This is the opening line in the 37th verse of the Tao Te Ching, an ancient Chinese book of wisdom. The Tao (pronounced dow in English) is an indescribable force that permeates all things. The Tao does nothing in the sense that it can’t be identified in precise terms, but leaves nothing undone in the sense that all things contribute in an interconnected way. And speaking of way, the word Tao is generally translated as the way. The way, meaning a path that one follows, which is in harmony with nature. Te is translated as power or virtue, and Ching is a book.
The Tao is a mysterious concept and its true meaning is almost impossible to express in language. The 1st Verse of the Tao Te Ching begins as follows: “The Tao that can be told is not the eternal Tao. The name that can be named is not the eternal name.”
Some contemporary spiritual teachers have written and lectured about the wisdom of the Tao Te Ching. Although I am sure there are many, 3 influential figures come to my mind: Alan Watts, whose lectures from the sixties and seventies are still posted on You Tube. In recent years, Eckhart Tolle and Dr. Wayne W. Dyer have incorporated Tao philosophies into their teachings. In his book, Change Your Thoughts-Change Your Life, Dyer describes his interpretation of the concept that is called “the Tao.”
“The Tao is the supreme reality, an all-pervasive Source of everything. The Tao never begins or ends, does nothing, and yet animates everything in the world of form and boundaries, which is called “the world of the 10,000 things.”
The Legend of Lao-tzu
Legend has it that a wise old man, named Lao-tzu, wrote the Tao Te Ching (sometime between the 6th and 4th century B.C.). Lao-tzu was the keeper of the archives of imperial China. He became frustrated with the unrest in the empire. He decided to leave and headed west, where he was recognized by a border guard. Lao-tzu was asked to write down his wisdom before he left, which became the Tao Te Ching. Afterwards, he left the kingdom and was never seen again.
There is, however, no way to verify if this is historically accurate. Lao-tzu actually translates to old master. It could be that the original text is a collection of proverbs from various sources, or perhaps what has survived is an incomplete version. Nevertheless, the book has been translated thousands of times in many languages. A few centuries later a movement began, which became Taoism. There is also some speculation that the Tao Te Ching may have influenced the birth of Buddhism.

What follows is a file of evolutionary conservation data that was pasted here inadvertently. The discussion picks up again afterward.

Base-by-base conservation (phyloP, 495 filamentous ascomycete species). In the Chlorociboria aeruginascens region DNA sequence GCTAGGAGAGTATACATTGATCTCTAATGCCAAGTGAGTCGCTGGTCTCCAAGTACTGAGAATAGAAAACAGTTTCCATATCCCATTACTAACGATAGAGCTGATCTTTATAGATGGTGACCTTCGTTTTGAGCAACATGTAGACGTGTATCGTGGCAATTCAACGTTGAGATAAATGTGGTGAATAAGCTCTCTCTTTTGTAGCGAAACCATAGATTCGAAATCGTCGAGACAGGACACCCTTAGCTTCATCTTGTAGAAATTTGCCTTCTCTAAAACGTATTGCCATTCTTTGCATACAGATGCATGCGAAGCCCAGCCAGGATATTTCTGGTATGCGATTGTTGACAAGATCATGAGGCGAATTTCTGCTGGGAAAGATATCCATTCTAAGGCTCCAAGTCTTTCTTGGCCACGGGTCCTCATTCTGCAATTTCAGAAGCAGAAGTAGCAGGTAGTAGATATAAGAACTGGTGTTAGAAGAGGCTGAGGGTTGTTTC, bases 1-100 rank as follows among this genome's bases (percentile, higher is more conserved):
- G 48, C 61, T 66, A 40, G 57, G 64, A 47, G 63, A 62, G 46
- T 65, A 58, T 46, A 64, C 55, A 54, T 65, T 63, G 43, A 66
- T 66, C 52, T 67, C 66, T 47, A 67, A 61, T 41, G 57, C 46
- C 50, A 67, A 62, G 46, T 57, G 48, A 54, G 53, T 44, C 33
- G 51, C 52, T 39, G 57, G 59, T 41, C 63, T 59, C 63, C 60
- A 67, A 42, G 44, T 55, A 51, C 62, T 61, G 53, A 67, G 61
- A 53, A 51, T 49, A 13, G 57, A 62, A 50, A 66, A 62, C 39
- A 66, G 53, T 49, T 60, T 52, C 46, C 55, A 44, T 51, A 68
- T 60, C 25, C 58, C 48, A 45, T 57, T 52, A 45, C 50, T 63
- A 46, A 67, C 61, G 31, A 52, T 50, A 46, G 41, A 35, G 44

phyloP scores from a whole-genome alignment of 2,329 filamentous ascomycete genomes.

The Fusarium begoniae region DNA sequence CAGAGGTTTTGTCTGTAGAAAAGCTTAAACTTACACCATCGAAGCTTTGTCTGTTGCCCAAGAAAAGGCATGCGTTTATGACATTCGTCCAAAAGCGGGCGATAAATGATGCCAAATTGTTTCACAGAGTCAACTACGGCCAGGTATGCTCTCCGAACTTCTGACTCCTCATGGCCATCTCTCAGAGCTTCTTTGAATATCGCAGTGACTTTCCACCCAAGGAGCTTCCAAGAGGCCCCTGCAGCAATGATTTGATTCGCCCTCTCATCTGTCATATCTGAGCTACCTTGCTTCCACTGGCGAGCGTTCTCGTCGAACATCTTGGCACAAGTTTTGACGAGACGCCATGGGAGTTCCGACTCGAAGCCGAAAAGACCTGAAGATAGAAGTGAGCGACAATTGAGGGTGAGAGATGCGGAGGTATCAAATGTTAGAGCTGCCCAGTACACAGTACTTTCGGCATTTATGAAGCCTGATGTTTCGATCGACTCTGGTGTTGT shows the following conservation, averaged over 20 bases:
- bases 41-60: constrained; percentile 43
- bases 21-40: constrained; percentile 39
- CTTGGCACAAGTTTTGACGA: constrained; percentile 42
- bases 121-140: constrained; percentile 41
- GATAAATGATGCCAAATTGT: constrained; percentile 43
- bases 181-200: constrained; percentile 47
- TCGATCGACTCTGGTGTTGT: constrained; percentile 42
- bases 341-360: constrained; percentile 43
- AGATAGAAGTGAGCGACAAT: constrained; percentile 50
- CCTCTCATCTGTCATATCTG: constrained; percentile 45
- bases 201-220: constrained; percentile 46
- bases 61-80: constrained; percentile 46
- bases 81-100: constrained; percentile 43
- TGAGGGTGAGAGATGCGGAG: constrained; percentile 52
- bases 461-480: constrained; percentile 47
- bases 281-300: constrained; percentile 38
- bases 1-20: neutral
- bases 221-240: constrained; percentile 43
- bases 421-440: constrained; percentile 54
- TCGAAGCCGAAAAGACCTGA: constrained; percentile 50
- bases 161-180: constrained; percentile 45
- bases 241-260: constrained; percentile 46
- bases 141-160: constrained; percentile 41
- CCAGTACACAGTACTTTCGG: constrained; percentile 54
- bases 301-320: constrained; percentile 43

Religion or Philosophy
The core concept of the Tao has led to the development of the Taoist faith. I use the word faith as opposed to the word religion, because Taoism is fundamentally different from other world religions. The Tao is not a God in the traditional western sense. The concept of God as a controlling figure is absent in Taoism. In the Tao, there is no controlling center; everything is allowed to be, and each component is viewed as part of a harmonious system.
Based on the Tao, there are no prescribed directions to follow; it is left to individuals to find their own way. The Tao Te Ching is a guide for living in harmony with nature, but it is not a manual. Taoism is as much a philosophy as it is a religion.
The Way of Nature
The flow of water is a powerful symbol for the Tao. Flowing water finds the lowest or easiest path. There is also the inevitability of the direction of the water. Take for example, the flow of a river; much better to go with the current than to try to go against it. There is a way to nature and the universe, but it is difficult if not impossible to pinpoint. The main goal is to experience the Tao by allowing and accepting nature as it is, not by trying to control it.
The Tao Te Ching also points out the paradoxes of nature. Even polar opposites are viewed as working together. Hence the terms and symbols of yin and yang, which represent opposite forces in nature; they are seen as complementary and interconnected. For example, there is a balance between high and low, soft and hard, hot and cold and light and dark. Or one could say there is no light without darkness. Following the way is living in balance.
The Way Forward
We could do worse than adopt an open philosophy of life that aligns with nature. When we consider the immense problems caused by extreme and competing religious dogmas, and financial greed and inequality that disregard the well-being of the environment, it should make us pause: “Where are we going?” If humans are going to find their way in such confusing times, we will have to incorporate principles that are compatible with nature.
I find it refreshing that ancient concepts contained in the Tao Te Ching are lining up with a modern scientific view. Science has discovered a multitude of interconnected parts that make up our world. Life is so interconnected that it is sometimes difficult to determine when one living system begins or ends. The whole planet (or even the universe) can be viewed as one system or organism. Everything that exists is compatible with the whole. If it were not, it wouldn’t be here. Alan Watts summarizes the Tao in the following manner:
“The whole conception of nature is as a self-regulating, self-governing, indeed democratic organism. But it has a totality, it all goes together, and this totality is the Tao.”
References: Dr. Wayne W. Dyer, Change Your Thoughts-Change Your Life (United States: Hay House Inc., 2007).
Alan Watts – The Taoist Way, Published on Jan. 13, 2014. https://www.youtube.com/watch?v=Iv9zocKASsM
In Our Time Philosophy: Daoism (Dec. 15, 2011).